Saturday, October 31, 2015

New NASA Study Says Antarctic Ice Is Increasing Not Decreasing: Antarctica Is Adding Enough Ice To Outweigh Losses

From "NASA study: Mass gains of Antarctic Ice Sheet greater than losses" on ScienceBlog:
A new NASA study says that an increase in Antarctic snow accumulation that began 10,000 years ago is currently adding enough ice to the continent to outweigh the increased losses from its thinning glaciers.

The research challenges the conclusions of other studies, including the Intergovernmental Panel on Climate Change’s (IPCC) 2013 report, which says that Antarctica is overall losing land ice.

According to the new analysis of satellite data, the Antarctic ice sheet showed a net gain of 112 billion tons of ice a year from 1992 to 2001. That net gain slowed to 82 billion tons of ice per year between 2003 and 2008.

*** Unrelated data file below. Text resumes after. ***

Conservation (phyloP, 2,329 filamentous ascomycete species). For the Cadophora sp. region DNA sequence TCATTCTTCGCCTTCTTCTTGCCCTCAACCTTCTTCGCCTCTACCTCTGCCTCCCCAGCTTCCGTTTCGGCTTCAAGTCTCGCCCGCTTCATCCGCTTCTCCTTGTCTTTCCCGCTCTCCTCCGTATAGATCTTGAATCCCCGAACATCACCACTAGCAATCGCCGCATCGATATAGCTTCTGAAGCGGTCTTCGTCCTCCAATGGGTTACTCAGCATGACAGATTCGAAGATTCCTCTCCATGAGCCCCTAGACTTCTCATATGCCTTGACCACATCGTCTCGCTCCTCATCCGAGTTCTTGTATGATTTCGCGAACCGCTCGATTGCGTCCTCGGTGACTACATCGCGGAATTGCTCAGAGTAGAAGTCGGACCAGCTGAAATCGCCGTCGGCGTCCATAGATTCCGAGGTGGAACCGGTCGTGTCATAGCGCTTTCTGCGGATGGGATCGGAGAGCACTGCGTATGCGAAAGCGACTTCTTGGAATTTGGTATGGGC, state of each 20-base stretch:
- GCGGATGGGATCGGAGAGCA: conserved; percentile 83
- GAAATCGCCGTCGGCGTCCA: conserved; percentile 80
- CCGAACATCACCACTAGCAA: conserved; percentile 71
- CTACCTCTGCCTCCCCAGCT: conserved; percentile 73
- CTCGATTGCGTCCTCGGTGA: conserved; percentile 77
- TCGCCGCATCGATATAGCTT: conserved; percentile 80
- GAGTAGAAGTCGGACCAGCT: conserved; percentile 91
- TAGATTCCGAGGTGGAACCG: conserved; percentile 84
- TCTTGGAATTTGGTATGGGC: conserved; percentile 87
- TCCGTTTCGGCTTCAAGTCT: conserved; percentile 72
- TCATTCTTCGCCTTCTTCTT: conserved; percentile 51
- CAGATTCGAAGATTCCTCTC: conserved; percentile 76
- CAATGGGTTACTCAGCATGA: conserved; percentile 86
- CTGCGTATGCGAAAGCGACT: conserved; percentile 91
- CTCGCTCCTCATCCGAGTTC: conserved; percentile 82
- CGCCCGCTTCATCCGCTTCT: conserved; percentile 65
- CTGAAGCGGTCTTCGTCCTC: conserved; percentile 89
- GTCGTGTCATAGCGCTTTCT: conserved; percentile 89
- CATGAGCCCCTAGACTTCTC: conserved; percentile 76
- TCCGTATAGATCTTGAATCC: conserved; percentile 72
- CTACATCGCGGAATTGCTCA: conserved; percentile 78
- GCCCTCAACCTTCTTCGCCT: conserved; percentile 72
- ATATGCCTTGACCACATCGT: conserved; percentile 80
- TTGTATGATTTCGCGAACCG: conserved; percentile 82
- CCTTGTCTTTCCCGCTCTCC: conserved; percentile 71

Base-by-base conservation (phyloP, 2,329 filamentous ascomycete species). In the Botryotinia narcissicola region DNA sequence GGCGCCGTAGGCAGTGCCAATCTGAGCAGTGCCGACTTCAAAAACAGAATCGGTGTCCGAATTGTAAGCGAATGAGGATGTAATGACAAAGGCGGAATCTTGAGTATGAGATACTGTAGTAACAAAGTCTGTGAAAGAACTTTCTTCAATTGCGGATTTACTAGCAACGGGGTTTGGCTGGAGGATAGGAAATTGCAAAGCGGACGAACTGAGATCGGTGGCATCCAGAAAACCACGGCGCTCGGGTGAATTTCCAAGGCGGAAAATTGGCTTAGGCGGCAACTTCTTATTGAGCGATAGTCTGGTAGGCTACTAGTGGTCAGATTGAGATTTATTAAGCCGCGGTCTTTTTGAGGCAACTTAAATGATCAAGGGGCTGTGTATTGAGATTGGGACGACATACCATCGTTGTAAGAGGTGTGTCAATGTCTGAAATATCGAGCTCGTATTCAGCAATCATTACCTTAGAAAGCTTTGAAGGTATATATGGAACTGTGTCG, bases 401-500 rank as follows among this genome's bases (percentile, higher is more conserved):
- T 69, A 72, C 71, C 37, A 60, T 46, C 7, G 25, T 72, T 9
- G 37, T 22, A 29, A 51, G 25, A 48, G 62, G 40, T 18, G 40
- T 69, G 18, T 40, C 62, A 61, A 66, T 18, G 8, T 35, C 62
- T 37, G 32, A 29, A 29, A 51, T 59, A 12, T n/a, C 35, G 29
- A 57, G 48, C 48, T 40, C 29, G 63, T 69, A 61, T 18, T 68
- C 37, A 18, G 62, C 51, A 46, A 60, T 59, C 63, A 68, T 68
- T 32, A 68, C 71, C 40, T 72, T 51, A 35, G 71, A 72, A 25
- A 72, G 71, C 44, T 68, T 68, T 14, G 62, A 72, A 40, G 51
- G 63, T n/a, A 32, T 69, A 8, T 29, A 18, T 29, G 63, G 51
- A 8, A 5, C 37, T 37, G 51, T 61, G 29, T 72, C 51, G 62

Friday, October 30, 2015

A Beneficent Top 1 Percent: Just 1.4 Percent Of Federal Estate Tax Filers Leave $10.6 Billion To Charity, 58 Percent Of Charitable Bequests

From The Wall Street Journal, Real Time Economics, "When the Superrich Die, Here’s What’s in Their Wallets" by Richard Rubin and Josh Zumbrun:
The richest people pass on smaller shares of their estates to their heirs–and it’s not just because of more of their wealth is subject to taxation. They tend to have bigger debts and make bigger charitable contributions. Charities collected $18.4 billion from bequests from the returns filed in 2014, with 58 percent of that coming from just 1.4 percent of estate tax returns.
Source: The Wall Street Journal

Wednesday, October 28, 2015

About Two-Thirds Of 4th and 8th Grade Public School Students Cannot Read: How Can Anyone Continue To Support Public Schools And Teacher Unions

From The Washington Post, "U.S. student performance slips on national test" by Emma Brown: